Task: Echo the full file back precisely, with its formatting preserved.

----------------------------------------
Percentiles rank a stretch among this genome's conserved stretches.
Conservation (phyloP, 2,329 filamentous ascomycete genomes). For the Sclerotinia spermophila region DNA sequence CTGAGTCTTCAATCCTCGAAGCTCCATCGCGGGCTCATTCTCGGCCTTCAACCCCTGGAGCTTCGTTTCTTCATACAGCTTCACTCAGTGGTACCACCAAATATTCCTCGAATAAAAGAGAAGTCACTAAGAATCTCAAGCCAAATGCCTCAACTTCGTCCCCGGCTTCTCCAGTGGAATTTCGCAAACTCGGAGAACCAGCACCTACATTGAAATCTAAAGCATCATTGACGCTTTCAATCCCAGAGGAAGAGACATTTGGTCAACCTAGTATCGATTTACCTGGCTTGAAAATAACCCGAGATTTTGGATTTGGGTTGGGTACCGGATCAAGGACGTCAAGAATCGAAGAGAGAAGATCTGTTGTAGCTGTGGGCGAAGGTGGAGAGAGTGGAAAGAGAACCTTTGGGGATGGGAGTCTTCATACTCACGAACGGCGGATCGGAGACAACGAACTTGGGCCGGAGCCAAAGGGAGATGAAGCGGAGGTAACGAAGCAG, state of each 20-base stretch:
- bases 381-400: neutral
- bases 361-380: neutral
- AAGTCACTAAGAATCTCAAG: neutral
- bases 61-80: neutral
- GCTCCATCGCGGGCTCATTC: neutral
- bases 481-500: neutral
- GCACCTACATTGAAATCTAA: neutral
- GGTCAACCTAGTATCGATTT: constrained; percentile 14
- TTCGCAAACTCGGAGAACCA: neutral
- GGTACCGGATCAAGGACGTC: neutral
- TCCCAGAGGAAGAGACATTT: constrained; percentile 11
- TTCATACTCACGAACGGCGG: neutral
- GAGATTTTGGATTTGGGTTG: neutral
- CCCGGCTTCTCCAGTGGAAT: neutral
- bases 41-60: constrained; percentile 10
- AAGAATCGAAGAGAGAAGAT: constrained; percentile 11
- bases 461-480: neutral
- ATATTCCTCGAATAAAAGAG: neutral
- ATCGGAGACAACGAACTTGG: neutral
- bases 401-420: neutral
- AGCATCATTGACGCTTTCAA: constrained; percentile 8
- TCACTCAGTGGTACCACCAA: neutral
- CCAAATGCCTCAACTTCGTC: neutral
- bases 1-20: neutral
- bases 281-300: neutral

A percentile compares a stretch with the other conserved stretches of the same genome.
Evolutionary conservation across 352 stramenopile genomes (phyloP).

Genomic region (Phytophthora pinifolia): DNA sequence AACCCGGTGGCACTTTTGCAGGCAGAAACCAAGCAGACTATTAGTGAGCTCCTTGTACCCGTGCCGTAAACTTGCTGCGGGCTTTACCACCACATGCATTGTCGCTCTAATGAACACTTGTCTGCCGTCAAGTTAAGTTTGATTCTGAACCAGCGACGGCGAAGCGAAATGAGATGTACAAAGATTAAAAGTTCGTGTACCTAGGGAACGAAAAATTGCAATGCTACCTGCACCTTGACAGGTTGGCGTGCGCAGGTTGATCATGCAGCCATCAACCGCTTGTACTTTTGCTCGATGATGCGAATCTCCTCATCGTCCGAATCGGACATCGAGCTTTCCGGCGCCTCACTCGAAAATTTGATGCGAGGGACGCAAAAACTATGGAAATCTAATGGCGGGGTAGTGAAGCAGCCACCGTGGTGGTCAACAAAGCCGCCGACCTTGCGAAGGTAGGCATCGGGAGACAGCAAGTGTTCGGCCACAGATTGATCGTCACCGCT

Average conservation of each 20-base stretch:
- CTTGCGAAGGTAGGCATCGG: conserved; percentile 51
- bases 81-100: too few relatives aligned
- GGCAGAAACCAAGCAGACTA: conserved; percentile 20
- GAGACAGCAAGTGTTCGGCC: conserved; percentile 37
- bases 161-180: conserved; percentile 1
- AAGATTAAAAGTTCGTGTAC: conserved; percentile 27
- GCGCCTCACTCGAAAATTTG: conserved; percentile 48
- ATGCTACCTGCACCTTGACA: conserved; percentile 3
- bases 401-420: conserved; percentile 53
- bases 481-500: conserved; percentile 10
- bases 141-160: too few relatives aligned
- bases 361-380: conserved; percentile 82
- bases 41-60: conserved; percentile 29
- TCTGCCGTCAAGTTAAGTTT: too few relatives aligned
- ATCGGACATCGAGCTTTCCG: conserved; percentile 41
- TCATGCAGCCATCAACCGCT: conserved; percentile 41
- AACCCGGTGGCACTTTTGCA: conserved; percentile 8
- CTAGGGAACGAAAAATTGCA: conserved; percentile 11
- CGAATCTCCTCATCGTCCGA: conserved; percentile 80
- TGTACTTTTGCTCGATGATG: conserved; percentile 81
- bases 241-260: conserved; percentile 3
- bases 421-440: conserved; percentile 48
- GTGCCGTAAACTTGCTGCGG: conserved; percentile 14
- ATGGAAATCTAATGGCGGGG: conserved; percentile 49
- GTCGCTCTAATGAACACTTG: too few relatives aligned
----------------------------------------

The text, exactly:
Percentiles rank a stretch among this genome's conserved stretches.
Conservation (phyloP, 2,329 filamentous ascomycete genomes). For the Sclerotinia spermophila region DNA sequence CTGAGTCTTCAATCCTCGAAGCTCCATCGCGGGCTCATTCTCGGCCTTCAACCCCTGGAGCTTCGTTTCTTCATACAGCTTCACTCAGTGGTACCACCAAATATTCCTCGAATAAAAGAGAAGTCACTAAGAATCTCAAGCCAAATGCCTCAACTTCGTCCCCGGCTTCTCCAGTGGAATTTCGCAAACTCGGAGAACCAGCACCTACATTGAAATCTAAAGCATCATTGACGCTTTCAATCCCAGAGGAAGAGACATTTGGTCAACCTAGTATCGATTTACCTGGCTTGAAAATAACCCGAGATTTTGGATTTGGGTTGGGTACCGGATCAAGGACGTCAAGAATCGAAGAGAGAAGATCTGTTGTAGCTGTGGGCGAAGGTGGAGAGAGTGGAAAGAGAACCTTTGGGGATGGGAGTCTTCATACTCACGAACGGCGGATCGGAGACAACGAACTTGGGCCGGAGCCAAAGGGAGATGAAGCGGAGGTAACGAAGCAG, state of each 20-base stretch:
- bases 381-400: neutral
- bases 361-380: neutral
- AAGTCACTAAGAATCTCAAG: neutral
- bases 61-80: neutral
- GCTCCATCGCGGGCTCATTC: neutral
- bases 481-500: neutral
- GCACCTACATTGAAATCTAA: neutral
- GGTCAACCTAGTATCGATTT: constrained; percentile 14
- TTCGCAAACTCGGAGAACCA: neutral
- GGTACCGGATCAAGGACGTC: neutral
- TCCCAGAGGAAGAGACATTT: constrained; percentile 11
- TTCATACTCACGAACGGCGG: neutral
- GAGATTTTGGATTTGGGTTG: neutral
- CCCGGCTTCTCCAGTGGAAT: neutral
- bases 41-60: constrained; percentile 10
- AAGAATCGAAGAGAGAAGAT: constrained; percentile 11
- bases 461-480: neutral
- ATATTCCTCGAATAAAAGAG: neutral
- ATCGGAGACAACGAACTTGG: neutral
- bases 401-420: neutral
- AGCATCATTGACGCTTTCAA: constrained; percentile 8
- TCACTCAGTGGTACCACCAA: neutral
- CCAAATGCCTCAACTTCGTC: neutral
- bases 1-20: neutral
- bases 281-300: neutral

A percentile compares a stretch with the other conserved stretches of the same genome.
Evolutionary conservation across 352 stramenopile genomes (phyloP).

Genomic region (Phytophthora pinifolia): DNA sequence AACCCGGTGGCACTTTTGCAGGCAGAAACCAAGCAGACTATTAGTGAGCTCCTTGTACCCGTGCCGTAAACTTGCTGCGGGCTTTACCACCACATGCATTGTCGCTCTAATGAACACTTGTCTGCCGTCAAGTTAAGTTTGATTCTGAACCAGCGACGGCGAAGCGAAATGAGATGTACAAAGATTAAAAGTTCGTGTACCTAGGGAACGAAAAATTGCAATGCTACCTGCACCTTGACAGGTTGGCGTGCGCAGGTTGATCATGCAGCCATCAACCGCTTGTACTTTTGCTCGATGATGCGAATCTCCTCATCGTCCGAATCGGACATCGAGCTTTCCGGCGCCTCACTCGAAAATTTGATGCGAGGGACGCAAAAACTATGGAAATCTAATGGCGGGGTAGTGAAGCAGCCACCGTGGTGGTCAACAAAGCCGCCGACCTTGCGAAGGTAGGCATCGGGAGACAGCAAGTGTTCGGCCACAGATTGATCGTCACCGCT

Average conservation of each 20-base stretch:
- CTTGCGAAGGTAGGCATCGG: conserved; percentile 51
- bases 81-100: too few relatives aligned
- GGCAGAAACCAAGCAGACTA: conserved; percentile 20
- GAGACAGCAAGTGTTCGGCC: conserved; percentile 37
- bases 161-180: conserved; percentile 1
- AAGATTAAAAGTTCGTGTAC: conserved; percentile 27
- GCGCCTCACTCGAAAATTTG: conserved; percentile 48
- ATGCTACCTGCACCTTGACA: conserved; percentile 3
- bases 401-420: conserved; percentile 53
- bases 481-500: conserved; percentile 10
- bases 141-160: too few relatives aligned
- bases 361-380: conserved; percentile 82
- bases 41-60: conserved; percentile 29
- TCTGCCGTCAAGTTAAGTTT: too few relatives aligned
- ATCGGACATCGAGCTTTCCG: conserved; percentile 41
- TCATGCAGCCATCAACCGCT: conserved; percentile 41
- AACCCGGTGGCACTTTTGCA: conserved; percentile 8
- CTAGGGAACGAAAAATTGCA: conserved; percentile 11
- CGAATCTCCTCATCGTCCGA: conserved; percentile 80
- TGTACTTTTGCTCGATGATG: conserved; percentile 81
- bases 241-260: conserved; percentile 3
- bases 421-440: conserved; percentile 48
- GTGCCGTAAACTTGCTGCGG: conserved; percentile 14
- ATGGAAATCTAATGGCGGGG: conserved; percentile 49
- GTCGCTCTAATGAACACTTG: too few relatives aligned